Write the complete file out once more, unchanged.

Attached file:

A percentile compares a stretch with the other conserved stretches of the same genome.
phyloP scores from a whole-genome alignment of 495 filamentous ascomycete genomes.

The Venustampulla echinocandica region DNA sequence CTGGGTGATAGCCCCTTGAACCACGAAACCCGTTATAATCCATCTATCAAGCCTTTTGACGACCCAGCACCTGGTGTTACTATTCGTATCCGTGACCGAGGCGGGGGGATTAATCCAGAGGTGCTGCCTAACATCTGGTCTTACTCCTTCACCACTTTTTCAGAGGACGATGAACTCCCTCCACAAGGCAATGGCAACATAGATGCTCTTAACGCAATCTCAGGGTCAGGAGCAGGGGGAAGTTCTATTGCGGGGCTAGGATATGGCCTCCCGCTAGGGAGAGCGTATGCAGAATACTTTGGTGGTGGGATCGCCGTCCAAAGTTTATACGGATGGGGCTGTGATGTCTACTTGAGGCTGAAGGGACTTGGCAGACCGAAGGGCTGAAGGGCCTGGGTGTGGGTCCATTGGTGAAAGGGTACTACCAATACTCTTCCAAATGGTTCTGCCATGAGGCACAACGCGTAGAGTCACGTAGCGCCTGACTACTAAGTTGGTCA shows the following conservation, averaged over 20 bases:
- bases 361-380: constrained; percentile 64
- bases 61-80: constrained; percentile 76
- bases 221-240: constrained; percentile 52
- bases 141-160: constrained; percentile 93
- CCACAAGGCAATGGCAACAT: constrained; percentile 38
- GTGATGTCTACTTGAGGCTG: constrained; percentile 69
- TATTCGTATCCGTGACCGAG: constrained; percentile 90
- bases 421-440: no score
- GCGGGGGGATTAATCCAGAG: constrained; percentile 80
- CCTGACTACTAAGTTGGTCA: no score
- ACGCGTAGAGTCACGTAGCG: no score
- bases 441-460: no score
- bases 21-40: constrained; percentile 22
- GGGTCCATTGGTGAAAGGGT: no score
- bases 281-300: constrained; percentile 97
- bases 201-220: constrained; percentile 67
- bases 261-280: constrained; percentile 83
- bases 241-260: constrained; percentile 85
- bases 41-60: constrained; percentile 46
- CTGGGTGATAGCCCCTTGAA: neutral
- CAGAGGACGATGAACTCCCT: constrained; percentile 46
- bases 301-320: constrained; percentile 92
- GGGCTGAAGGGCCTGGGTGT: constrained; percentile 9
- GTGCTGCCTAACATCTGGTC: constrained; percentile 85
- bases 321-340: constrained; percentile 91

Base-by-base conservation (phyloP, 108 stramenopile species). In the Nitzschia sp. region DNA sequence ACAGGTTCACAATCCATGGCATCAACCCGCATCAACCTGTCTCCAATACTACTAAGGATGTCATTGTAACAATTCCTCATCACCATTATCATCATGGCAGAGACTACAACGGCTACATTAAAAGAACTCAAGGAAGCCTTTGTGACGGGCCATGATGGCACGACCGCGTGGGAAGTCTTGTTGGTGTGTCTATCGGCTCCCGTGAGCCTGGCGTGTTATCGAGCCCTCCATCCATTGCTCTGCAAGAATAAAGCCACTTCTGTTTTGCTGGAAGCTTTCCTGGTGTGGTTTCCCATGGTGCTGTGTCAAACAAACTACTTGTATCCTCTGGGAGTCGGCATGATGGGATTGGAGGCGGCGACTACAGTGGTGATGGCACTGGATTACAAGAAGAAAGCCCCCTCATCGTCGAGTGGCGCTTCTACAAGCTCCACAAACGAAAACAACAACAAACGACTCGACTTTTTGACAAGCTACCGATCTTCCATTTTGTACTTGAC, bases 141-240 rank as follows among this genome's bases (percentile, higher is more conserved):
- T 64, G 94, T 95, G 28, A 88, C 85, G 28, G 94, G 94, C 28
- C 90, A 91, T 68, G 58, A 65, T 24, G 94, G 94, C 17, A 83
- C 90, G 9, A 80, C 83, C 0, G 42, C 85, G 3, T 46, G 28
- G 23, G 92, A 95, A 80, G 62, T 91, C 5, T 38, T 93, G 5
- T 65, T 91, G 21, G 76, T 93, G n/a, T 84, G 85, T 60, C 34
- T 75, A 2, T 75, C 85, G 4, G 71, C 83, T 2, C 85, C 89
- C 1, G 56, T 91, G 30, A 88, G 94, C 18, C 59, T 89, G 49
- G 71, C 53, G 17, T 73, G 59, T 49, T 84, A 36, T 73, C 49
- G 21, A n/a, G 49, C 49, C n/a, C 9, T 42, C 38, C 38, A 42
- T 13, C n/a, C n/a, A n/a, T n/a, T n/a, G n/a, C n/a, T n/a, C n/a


A percentile compares a stretch with the other conserved stretches of the same genome.
phyloP scores from a whole-genome alignment of 495 filamentous ascomycete genomes.

The Venustampulla echinocandica region DNA sequence CTGGGTGATAGCCCCTTGAACCACGAAACCCGTTATAATCCATCTATCAAGCCTTTTGACGACCCAGCACCTGGTGTTACTATTCGTATCCGTGACCGAGGCGGGGGGATTAATCCAGAGGTGCTGCCTAACATCTGGTCTTACTCCTTCACCACTTTTTCAGAGGACGATGAACTCCCTCCACAAGGCAATGGCAACATAGATGCTCTTAACGCAATCTCAGGGTCAGGAGCAGGGGGAAGTTCTATTGCGGGGCTAGGATATGGCCTCCCGCTAGGGAGAGCGTATGCAGAATACTTTGGTGGTGGGATCGCCGTCCAAAGTTTATACGGATGGGGCTGTGATGTCTACTTGAGGCTGAAGGGACTTGGCAGACCGAAGGGCTGAAGGGCCTGGGTGTGGGTCCATTGGTGAAAGGGTACTACCAATACTCTTCCAAATGGTTCTGCCATGAGGCACAACGCGTAGAGTCACGTAGCGCCTGACTACTAAGTTGGTCA shows the following conservation, averaged over 20 bases:
- bases 361-380: constrained; percentile 64
- bases 61-80: constrained; percentile 76
- bases 221-240: constrained; percentile 52
- bases 141-160: constrained; percentile 93
- CCACAAGGCAATGGCAACAT: constrained; percentile 38
- GTGATGTCTACTTGAGGCTG: constrained; percentile 69
- TATTCGTATCCGTGACCGAG: constrained; percentile 90
- bases 421-440: no score
- GCGGGGGGATTAATCCAGAG: constrained; percentile 80
- CCTGACTACTAAGTTGGTCA: no score
- ACGCGTAGAGTCACGTAGCG: no score
- bases 441-460: no score
- bases 21-40: constrained; percentile 22
- GGGTCCATTGGTGAAAGGGT: no score
- bases 281-300: constrained; percentile 97
- bases 201-220: constrained; percentile 67
- bases 261-280: constrained; percentile 83
- bases 241-260: constrained; percentile 85
- bases 41-60: constrained; percentile 46
- CTGGGTGATAGCCCCTTGAA: neutral
- CAGAGGACGATGAACTCCCT: constrained; percentile 46
- bases 301-320: constrained; percentile 92
- GGGCTGAAGGGCCTGGGTGT: constrained; percentile 9
- GTGCTGCCTAACATCTGGTC: constrained; percentile 85
- bases 321-340: constrained; percentile 91

Base-by-base conservation (phyloP, 108 stramenopile species). In the Nitzschia sp. region DNA sequence ACAGGTTCACAATCCATGGCATCAACCCGCATCAACCTGTCTCCAATACTACTAAGGATGTCATTGTAACAATTCCTCATCACCATTATCATCATGGCAGAGACTACAACGGCTACATTAAAAGAACTCAAGGAAGCCTTTGTGACGGGCCATGATGGCACGACCGCGTGGGAAGTCTTGTTGGTGTGTCTATCGGCTCCCGTGAGCCTGGCGTGTTATCGAGCCCTCCATCCATTGCTCTGCAAGAATAAAGCCACTTCTGTTTTGCTGGAAGCTTTCCTGGTGTGGTTTCCCATGGTGCTGTGTCAAACAAACTACTTGTATCCTCTGGGAGTCGGCATGATGGGATTGGAGGCGGCGACTACAGTGGTGATGGCACTGGATTACAAGAAGAAAGCCCCCTCATCGTCGAGTGGCGCTTCTACAAGCTCCACAAACGAAAACAACAACAAACGACTCGACTTTTTGACAAGCTACCGATCTTCCATTTTGTACTTGAC, bases 141-240 rank as follows among this genome's bases (percentile, higher is more conserved):
- T 64, G 94, T 95, G 28, A 88, C 85, G 28, G 94, G 94, C 28
- C 90, A 91, T 68, G 58, A 65, T 24, G 94, G 94, C 17, A 83
- C 90, G 9, A 80, C 83, C 0, G 42, C 85, G 3, T 46, G 28
- G 23, G 92, A 95, A 80, G 62, T 91, C 5, T 38, T 93, G 5
- T 65, T 91, G 21, G 76, T 93, G n/a, T 84, G 85, T 60, C 34
- T 75, A 2, T 75, C 85, G 4, G 71, C 83, T 2, C 85, C 89
- C 1, G 56, T 91, G 30, A 88, G 94, C 18, C 59, T 89, G 49
- G 71, C 53, G 17, T 73, G 59, T 49, T 84, A 36, T 73, C 49
- G 21, A n/a, G 49, C 49, C n/a, C 9, T 42, C 38, C 38, A 42
- T 13, C n/a, C n/a, A n/a, T n/a, T n/a, G n/a, C n/a, T n/a, C n/a